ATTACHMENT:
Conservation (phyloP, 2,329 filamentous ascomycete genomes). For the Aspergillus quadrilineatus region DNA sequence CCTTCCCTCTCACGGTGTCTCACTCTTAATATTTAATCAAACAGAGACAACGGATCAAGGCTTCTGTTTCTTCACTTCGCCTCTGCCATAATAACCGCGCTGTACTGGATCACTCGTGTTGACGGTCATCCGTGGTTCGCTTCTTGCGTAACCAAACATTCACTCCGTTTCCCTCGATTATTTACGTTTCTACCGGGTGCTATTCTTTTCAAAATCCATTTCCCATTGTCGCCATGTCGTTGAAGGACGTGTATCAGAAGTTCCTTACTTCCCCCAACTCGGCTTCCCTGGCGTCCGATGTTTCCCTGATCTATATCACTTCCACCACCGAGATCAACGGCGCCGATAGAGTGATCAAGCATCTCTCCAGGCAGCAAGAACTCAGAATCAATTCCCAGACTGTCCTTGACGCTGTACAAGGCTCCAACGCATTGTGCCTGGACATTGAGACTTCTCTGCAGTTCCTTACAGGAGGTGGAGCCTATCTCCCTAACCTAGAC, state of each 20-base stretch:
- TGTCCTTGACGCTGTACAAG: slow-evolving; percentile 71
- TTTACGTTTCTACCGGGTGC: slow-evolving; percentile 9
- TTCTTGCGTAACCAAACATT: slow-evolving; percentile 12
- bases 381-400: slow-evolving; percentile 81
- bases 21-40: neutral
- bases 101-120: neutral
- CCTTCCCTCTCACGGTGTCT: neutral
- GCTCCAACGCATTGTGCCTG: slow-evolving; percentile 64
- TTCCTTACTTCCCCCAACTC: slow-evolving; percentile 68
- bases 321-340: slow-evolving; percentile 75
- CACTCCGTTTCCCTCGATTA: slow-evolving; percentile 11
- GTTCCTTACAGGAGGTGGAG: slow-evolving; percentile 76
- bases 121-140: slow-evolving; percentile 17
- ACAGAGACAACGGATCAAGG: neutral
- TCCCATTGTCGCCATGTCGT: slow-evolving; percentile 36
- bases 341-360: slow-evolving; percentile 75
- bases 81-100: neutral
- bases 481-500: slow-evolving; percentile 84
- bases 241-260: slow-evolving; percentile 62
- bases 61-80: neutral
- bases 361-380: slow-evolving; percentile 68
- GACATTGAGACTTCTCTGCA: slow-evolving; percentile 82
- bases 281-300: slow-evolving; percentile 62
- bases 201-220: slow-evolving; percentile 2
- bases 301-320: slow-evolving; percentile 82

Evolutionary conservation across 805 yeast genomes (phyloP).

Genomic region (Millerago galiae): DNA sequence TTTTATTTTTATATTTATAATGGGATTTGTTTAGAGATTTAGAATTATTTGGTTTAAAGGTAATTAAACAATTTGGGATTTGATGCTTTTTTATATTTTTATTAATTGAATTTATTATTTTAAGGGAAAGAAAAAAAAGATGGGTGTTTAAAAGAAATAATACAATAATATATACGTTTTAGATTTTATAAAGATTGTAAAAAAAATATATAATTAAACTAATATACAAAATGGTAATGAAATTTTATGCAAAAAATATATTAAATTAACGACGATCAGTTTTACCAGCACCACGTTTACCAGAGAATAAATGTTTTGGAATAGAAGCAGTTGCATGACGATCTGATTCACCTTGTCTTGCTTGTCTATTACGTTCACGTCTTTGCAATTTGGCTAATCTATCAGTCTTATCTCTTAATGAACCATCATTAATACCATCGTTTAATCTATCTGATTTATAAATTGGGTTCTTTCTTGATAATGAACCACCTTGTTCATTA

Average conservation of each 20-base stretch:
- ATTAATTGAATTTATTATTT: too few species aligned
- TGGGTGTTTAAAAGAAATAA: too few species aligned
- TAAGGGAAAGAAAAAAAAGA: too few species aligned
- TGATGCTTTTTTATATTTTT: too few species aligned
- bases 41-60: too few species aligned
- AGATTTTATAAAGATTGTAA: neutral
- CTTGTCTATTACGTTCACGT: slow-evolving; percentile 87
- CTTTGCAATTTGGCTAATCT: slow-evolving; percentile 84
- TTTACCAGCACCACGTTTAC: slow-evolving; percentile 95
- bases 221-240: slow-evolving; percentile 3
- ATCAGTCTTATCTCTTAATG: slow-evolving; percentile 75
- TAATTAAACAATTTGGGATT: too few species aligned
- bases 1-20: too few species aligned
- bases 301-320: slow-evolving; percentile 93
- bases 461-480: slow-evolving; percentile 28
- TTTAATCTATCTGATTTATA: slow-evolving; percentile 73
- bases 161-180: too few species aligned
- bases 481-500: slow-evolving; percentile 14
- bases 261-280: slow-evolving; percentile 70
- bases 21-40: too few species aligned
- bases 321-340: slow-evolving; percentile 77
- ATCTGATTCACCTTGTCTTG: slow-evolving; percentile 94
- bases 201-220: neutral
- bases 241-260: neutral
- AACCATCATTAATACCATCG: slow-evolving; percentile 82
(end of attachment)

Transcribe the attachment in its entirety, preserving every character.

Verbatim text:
Conservation (phyloP, 2,329 filamentous ascomycete genomes). For the Aspergillus quadrilineatus region DNA sequence CCTTCCCTCTCACGGTGTCTCACTCTTAATATTTAATCAAACAGAGACAACGGATCAAGGCTTCTGTTTCTTCACTTCGCCTCTGCCATAATAACCGCGCTGTACTGGATCACTCGTGTTGACGGTCATCCGTGGTTCGCTTCTTGCGTAACCAAACATTCACTCCGTTTCCCTCGATTATTTACGTTTCTACCGGGTGCTATTCTTTTCAAAATCCATTTCCCATTGTCGCCATGTCGTTGAAGGACGTGTATCAGAAGTTCCTTACTTCCCCCAACTCGGCTTCCCTGGCGTCCGATGTTTCCCTGATCTATATCACTTCCACCACCGAGATCAACGGCGCCGATAGAGTGATCAAGCATCTCTCCAGGCAGCAAGAACTCAGAATCAATTCCCAGACTGTCCTTGACGCTGTACAAGGCTCCAACGCATTGTGCCTGGACATTGAGACTTCTCTGCAGTTCCTTACAGGAGGTGGAGCCTATCTCCCTAACCTAGAC, state of each 20-base stretch:
- TGTCCTTGACGCTGTACAAG: slow-evolving; percentile 71
- TTTACGTTTCTACCGGGTGC: slow-evolving; percentile 9
- TTCTTGCGTAACCAAACATT: slow-evolving; percentile 12
- bases 381-400: slow-evolving; percentile 81
- bases 21-40: neutral
- bases 101-120: neutral
- CCTTCCCTCTCACGGTGTCT: neutral
- GCTCCAACGCATTGTGCCTG: slow-evolving; percentile 64
- TTCCTTACTTCCCCCAACTC: slow-evolving; percentile 68
- bases 321-340: slow-evolving; percentile 75
- CACTCCGTTTCCCTCGATTA: slow-evolving; percentile 11
- GTTCCTTACAGGAGGTGGAG: slow-evolving; percentile 76
- bases 121-140: slow-evolving; percentile 17
- ACAGAGACAACGGATCAAGG: neutral
- TCCCATTGTCGCCATGTCGT: slow-evolving; percentile 36
- bases 341-360: slow-evolving; percentile 75
- bases 81-100: neutral
- bases 481-500: slow-evolving; percentile 84
- bases 241-260: slow-evolving; percentile 62
- bases 61-80: neutral
- bases 361-380: slow-evolving; percentile 68
- GACATTGAGACTTCTCTGCA: slow-evolving; percentile 82
- bases 281-300: slow-evolving; percentile 62
- bases 201-220: slow-evolving; percentile 2
- bases 301-320: slow-evolving; percentile 82

Evolutionary conservation across 805 yeast genomes (phyloP).

Genomic region (Millerago galiae): DNA sequence TTTTATTTTTATATTTATAATGGGATTTGTTTAGAGATTTAGAATTATTTGGTTTAAAGGTAATTAAACAATTTGGGATTTGATGCTTTTTTATATTTTTATTAATTGAATTTATTATTTTAAGGGAAAGAAAAAAAAGATGGGTGTTTAAAAGAAATAATACAATAATATATACGTTTTAGATTTTATAAAGATTGTAAAAAAAATATATAATTAAACTAATATACAAAATGGTAATGAAATTTTATGCAAAAAATATATTAAATTAACGACGATCAGTTTTACCAGCACCACGTTTACCAGAGAATAAATGTTTTGGAATAGAAGCAGTTGCATGACGATCTGATTCACCTTGTCTTGCTTGTCTATTACGTTCACGTCTTTGCAATTTGGCTAATCTATCAGTCTTATCTCTTAATGAACCATCATTAATACCATCGTTTAATCTATCTGATTTATAAATTGGGTTCTTTCTTGATAATGAACCACCTTGTTCATTA

Average conservation of each 20-base stretch:
- ATTAATTGAATTTATTATTT: too few species aligned
- TGGGTGTTTAAAAGAAATAA: too few species aligned
- TAAGGGAAAGAAAAAAAAGA: too few species aligned
- TGATGCTTTTTTATATTTTT: too few species aligned
- bases 41-60: too few species aligned
- AGATTTTATAAAGATTGTAA: neutral
- CTTGTCTATTACGTTCACGT: slow-evolving; percentile 87
- CTTTGCAATTTGGCTAATCT: slow-evolving; percentile 84
- TTTACCAGCACCACGTTTAC: slow-evolving; percentile 95
- bases 221-240: slow-evolving; percentile 3
- ATCAGTCTTATCTCTTAATG: slow-evolving; percentile 75
- TAATTAAACAATTTGGGATT: too few species aligned
- bases 1-20: too few species aligned
- bases 301-320: slow-evolving; percentile 93
- bases 461-480: slow-evolving; percentile 28
- TTTAATCTATCTGATTTATA: slow-evolving; percentile 73
- bases 161-180: too few species aligned
- bases 481-500: slow-evolving; percentile 14
- bases 261-280: slow-evolving; percentile 70
- bases 21-40: too few species aligned
- bases 321-340: slow-evolving; percentile 77
- ATCTGATTCACCTTGTCTTG: slow-evolving; percentile 94
- bases 201-220: neutral
- bases 241-260: neutral
- AACCATCATTAATACCATCG: slow-evolving; percentile 82